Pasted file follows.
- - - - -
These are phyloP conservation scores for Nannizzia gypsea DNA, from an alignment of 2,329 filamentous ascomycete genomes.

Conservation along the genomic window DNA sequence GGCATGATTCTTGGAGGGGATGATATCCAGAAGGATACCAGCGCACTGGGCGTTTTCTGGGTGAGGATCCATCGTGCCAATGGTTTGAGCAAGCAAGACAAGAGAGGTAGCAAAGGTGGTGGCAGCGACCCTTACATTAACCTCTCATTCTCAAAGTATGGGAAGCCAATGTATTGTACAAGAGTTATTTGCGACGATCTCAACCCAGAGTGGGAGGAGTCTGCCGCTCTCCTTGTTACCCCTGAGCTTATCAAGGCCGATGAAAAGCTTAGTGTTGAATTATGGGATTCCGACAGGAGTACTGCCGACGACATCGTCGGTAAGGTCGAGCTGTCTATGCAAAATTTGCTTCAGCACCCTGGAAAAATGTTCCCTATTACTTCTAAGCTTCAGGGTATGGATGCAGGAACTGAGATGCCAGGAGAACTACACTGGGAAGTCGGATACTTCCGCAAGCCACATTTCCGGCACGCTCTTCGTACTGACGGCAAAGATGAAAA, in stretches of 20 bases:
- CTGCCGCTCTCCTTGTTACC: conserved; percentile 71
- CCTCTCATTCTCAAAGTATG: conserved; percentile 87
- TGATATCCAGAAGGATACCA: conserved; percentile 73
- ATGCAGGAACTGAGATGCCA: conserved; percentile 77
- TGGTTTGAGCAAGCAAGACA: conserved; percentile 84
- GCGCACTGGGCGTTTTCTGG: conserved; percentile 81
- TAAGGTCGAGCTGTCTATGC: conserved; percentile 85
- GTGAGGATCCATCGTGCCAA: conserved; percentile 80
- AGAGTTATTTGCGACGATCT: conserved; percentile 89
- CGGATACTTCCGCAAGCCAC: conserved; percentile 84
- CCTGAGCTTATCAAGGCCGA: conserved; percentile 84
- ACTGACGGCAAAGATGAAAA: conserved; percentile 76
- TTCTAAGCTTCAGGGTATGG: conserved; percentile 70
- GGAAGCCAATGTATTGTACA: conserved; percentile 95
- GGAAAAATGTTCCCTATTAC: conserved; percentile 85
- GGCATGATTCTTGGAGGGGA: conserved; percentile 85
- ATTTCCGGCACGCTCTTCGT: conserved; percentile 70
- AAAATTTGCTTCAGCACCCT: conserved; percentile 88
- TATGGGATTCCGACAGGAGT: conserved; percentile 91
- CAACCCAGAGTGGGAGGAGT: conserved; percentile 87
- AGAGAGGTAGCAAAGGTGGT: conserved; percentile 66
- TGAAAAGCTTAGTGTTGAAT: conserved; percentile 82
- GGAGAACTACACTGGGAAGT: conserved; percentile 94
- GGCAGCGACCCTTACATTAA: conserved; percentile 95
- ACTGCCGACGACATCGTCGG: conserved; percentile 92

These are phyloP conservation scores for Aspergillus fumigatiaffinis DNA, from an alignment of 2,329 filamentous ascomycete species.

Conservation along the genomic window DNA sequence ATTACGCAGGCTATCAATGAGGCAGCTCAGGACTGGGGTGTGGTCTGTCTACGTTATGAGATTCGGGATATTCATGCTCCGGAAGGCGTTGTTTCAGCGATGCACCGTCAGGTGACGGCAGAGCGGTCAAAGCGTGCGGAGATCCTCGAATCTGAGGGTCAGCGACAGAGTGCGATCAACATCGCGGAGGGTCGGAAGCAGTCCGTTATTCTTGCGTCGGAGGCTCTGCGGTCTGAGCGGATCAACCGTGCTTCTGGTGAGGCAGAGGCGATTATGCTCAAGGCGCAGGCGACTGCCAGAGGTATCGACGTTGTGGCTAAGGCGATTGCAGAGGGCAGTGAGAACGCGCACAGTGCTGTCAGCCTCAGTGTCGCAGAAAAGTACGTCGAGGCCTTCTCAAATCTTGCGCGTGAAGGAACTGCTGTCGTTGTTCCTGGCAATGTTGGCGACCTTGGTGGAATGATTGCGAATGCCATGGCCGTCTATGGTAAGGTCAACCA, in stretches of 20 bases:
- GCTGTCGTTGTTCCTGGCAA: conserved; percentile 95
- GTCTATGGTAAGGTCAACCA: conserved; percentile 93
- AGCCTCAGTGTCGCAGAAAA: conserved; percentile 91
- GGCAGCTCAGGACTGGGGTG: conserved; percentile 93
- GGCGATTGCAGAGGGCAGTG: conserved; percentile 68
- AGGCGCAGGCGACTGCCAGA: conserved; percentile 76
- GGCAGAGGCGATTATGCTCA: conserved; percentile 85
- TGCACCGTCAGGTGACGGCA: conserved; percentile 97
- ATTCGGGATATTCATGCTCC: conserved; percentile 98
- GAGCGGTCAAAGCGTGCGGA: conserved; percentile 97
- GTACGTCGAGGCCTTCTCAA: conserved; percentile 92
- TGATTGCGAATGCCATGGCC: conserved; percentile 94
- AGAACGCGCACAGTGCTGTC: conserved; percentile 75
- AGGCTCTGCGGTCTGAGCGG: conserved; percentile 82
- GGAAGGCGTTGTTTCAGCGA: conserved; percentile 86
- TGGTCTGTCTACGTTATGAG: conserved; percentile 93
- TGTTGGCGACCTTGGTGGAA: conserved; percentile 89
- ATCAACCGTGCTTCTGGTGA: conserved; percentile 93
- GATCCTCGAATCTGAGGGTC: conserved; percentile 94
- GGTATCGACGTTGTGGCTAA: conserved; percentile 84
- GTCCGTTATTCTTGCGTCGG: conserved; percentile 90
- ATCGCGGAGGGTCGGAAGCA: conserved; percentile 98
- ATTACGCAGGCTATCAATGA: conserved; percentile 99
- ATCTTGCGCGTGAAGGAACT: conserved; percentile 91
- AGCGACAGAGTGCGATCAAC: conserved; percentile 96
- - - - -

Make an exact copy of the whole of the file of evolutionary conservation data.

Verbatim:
These are phyloP conservation scores for Nannizzia gypsea DNA, from an alignment of 2,329 filamentous ascomycete genomes.

Conservation along the genomic window DNA sequence GGCATGATTCTTGGAGGGGATGATATCCAGAAGGATACCAGCGCACTGGGCGTTTTCTGGGTGAGGATCCATCGTGCCAATGGTTTGAGCAAGCAAGACAAGAGAGGTAGCAAAGGTGGTGGCAGCGACCCTTACATTAACCTCTCATTCTCAAAGTATGGGAAGCCAATGTATTGTACAAGAGTTATTTGCGACGATCTCAACCCAGAGTGGGAGGAGTCTGCCGCTCTCCTTGTTACCCCTGAGCTTATCAAGGCCGATGAAAAGCTTAGTGTTGAATTATGGGATTCCGACAGGAGTACTGCCGACGACATCGTCGGTAAGGTCGAGCTGTCTATGCAAAATTTGCTTCAGCACCCTGGAAAAATGTTCCCTATTACTTCTAAGCTTCAGGGTATGGATGCAGGAACTGAGATGCCAGGAGAACTACACTGGGAAGTCGGATACTTCCGCAAGCCACATTTCCGGCACGCTCTTCGTACTGACGGCAAAGATGAAAA, in stretches of 20 bases:
- CTGCCGCTCTCCTTGTTACC: conserved; percentile 71
- CCTCTCATTCTCAAAGTATG: conserved; percentile 87
- TGATATCCAGAAGGATACCA: conserved; percentile 73
- ATGCAGGAACTGAGATGCCA: conserved; percentile 77
- TGGTTTGAGCAAGCAAGACA: conserved; percentile 84
- GCGCACTGGGCGTTTTCTGG: conserved; percentile 81
- TAAGGTCGAGCTGTCTATGC: conserved; percentile 85
- GTGAGGATCCATCGTGCCAA: conserved; percentile 80
- AGAGTTATTTGCGACGATCT: conserved; percentile 89
- CGGATACTTCCGCAAGCCAC: conserved; percentile 84
- CCTGAGCTTATCAAGGCCGA: conserved; percentile 84
- ACTGACGGCAAAGATGAAAA: conserved; percentile 76
- TTCTAAGCTTCAGGGTATGG: conserved; percentile 70
- GGAAGCCAATGTATTGTACA: conserved; percentile 95
- GGAAAAATGTTCCCTATTAC: conserved; percentile 85
- GGCATGATTCTTGGAGGGGA: conserved; percentile 85
- ATTTCCGGCACGCTCTTCGT: conserved; percentile 70
- AAAATTTGCTTCAGCACCCT: conserved; percentile 88
- TATGGGATTCCGACAGGAGT: conserved; percentile 91
- CAACCCAGAGTGGGAGGAGT: conserved; percentile 87
- AGAGAGGTAGCAAAGGTGGT: conserved; percentile 66
- TGAAAAGCTTAGTGTTGAAT: conserved; percentile 82
- GGAGAACTACACTGGGAAGT: conserved; percentile 94
- GGCAGCGACCCTTACATTAA: conserved; percentile 95
- ACTGCCGACGACATCGTCGG: conserved; percentile 92

These are phyloP conservation scores for Aspergillus fumigatiaffinis DNA, from an alignment of 2,329 filamentous ascomycete species.

Conservation along the genomic window DNA sequence ATTACGCAGGCTATCAATGAGGCAGCTCAGGACTGGGGTGTGGTCTGTCTACGTTATGAGATTCGGGATATTCATGCTCCGGAAGGCGTTGTTTCAGCGATGCACCGTCAGGTGACGGCAGAGCGGTCAAAGCGTGCGGAGATCCTCGAATCTGAGGGTCAGCGACAGAGTGCGATCAACATCGCGGAGGGTCGGAAGCAGTCCGTTATTCTTGCGTCGGAGGCTCTGCGGTCTGAGCGGATCAACCGTGCTTCTGGTGAGGCAGAGGCGATTATGCTCAAGGCGCAGGCGACTGCCAGAGGTATCGACGTTGTGGCTAAGGCGATTGCAGAGGGCAGTGAGAACGCGCACAGTGCTGTCAGCCTCAGTGTCGCAGAAAAGTACGTCGAGGCCTTCTCAAATCTTGCGCGTGAAGGAACTGCTGTCGTTGTTCCTGGCAATGTTGGCGACCTTGGTGGAATGATTGCGAATGCCATGGCCGTCTATGGTAAGGTCAACCA, in stretches of 20 bases:
- GCTGTCGTTGTTCCTGGCAA: conserved; percentile 95
- GTCTATGGTAAGGTCAACCA: conserved; percentile 93
- AGCCTCAGTGTCGCAGAAAA: conserved; percentile 91
- GGCAGCTCAGGACTGGGGTG: conserved; percentile 93
- GGCGATTGCAGAGGGCAGTG: conserved; percentile 68
- AGGCGCAGGCGACTGCCAGA: conserved; percentile 76
- GGCAGAGGCGATTATGCTCA: conserved; percentile 85
- TGCACCGTCAGGTGACGGCA: conserved; percentile 97
- ATTCGGGATATTCATGCTCC: conserved; percentile 98
- GAGCGGTCAAAGCGTGCGGA: conserved; percentile 97
- GTACGTCGAGGCCTTCTCAA: conserved; percentile 92
- TGATTGCGAATGCCATGGCC: conserved; percentile 94
- AGAACGCGCACAGTGCTGTC: conserved; percentile 75
- AGGCTCTGCGGTCTGAGCGG: conserved; percentile 82
- GGAAGGCGTTGTTTCAGCGA: conserved; percentile 86
- TGGTCTGTCTACGTTATGAG: conserved; percentile 93
- TGTTGGCGACCTTGGTGGAA: conserved; percentile 89
- ATCAACCGTGCTTCTGGTGA: conserved; percentile 93
- GATCCTCGAATCTGAGGGTC: conserved; percentile 94
- GGTATCGACGTTGTGGCTAA: conserved; percentile 84
- GTCCGTTATTCTTGCGTCGG: conserved; percentile 90
- ATCGCGGAGGGTCGGAAGCA: conserved; percentile 98
- ATTACGCAGGCTATCAATGA: conserved; percentile 99
- ATCTTGCGCGTGAAGGAACT: conserved; percentile 91
- AGCGACAGAGTGCGATCAAC: conserved; percentile 96